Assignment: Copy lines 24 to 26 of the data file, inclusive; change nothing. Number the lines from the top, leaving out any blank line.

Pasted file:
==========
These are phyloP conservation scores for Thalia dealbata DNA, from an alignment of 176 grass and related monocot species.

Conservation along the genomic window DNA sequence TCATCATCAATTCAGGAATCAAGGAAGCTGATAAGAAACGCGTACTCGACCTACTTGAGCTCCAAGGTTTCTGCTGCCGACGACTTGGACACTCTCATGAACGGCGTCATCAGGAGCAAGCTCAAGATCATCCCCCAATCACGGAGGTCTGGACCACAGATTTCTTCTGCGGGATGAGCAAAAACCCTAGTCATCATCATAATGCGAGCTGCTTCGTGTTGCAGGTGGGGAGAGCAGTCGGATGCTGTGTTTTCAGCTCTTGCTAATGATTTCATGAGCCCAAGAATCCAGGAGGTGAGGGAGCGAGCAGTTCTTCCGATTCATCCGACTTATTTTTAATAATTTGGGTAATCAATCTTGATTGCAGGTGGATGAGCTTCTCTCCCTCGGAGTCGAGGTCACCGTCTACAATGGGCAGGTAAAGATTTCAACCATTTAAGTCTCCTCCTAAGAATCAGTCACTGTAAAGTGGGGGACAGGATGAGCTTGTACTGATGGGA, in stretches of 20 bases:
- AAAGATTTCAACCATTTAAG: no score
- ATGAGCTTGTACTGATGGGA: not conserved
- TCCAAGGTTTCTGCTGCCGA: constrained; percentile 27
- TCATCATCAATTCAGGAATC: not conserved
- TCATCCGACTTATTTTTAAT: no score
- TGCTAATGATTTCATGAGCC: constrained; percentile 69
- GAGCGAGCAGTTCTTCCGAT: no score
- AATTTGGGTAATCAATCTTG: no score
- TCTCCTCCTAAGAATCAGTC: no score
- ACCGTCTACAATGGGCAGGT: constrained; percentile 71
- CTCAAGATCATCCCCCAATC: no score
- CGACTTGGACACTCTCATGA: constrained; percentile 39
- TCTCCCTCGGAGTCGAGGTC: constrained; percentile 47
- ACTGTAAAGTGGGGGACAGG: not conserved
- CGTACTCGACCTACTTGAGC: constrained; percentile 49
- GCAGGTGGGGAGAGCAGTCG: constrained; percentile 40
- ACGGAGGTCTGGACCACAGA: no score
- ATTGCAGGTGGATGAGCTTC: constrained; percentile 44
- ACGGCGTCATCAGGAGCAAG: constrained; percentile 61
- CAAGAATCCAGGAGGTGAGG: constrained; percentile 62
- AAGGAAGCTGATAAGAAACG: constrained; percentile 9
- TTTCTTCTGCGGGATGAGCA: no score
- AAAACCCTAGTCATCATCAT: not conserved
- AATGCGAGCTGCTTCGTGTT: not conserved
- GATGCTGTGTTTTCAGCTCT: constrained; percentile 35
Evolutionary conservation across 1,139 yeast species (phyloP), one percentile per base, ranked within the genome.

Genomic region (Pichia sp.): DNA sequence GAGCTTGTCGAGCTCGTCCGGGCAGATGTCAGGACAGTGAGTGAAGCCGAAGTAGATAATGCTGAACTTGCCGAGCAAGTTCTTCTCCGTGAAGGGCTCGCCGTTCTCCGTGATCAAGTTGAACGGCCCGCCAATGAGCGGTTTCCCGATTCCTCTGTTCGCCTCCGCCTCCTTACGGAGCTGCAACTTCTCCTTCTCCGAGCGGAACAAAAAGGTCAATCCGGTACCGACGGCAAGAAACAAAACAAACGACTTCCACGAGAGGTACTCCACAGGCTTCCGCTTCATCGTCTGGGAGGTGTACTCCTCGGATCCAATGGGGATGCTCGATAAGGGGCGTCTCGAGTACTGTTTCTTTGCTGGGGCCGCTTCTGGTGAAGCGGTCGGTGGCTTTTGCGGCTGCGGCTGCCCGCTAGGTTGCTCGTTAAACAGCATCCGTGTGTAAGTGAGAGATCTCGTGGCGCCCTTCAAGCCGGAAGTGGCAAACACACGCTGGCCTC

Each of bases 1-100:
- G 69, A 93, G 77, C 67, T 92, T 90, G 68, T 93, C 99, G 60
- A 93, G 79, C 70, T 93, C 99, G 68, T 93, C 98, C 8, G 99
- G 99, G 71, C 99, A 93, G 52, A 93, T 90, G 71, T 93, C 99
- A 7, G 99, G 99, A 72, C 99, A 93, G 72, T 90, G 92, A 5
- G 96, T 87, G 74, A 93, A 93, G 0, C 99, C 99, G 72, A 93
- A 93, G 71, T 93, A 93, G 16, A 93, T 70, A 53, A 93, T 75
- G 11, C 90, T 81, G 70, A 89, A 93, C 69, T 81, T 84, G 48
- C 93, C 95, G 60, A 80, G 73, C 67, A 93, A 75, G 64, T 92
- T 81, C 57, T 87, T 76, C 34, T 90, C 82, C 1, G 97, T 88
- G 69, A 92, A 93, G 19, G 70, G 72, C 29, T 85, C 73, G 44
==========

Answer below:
- TTTCTTCTGCGGGATGAGCA: no score
- AAAACCCTAGTCATCATCAT: not conserved
- AATGCGAGCTGCTTCGTGTT: not conserved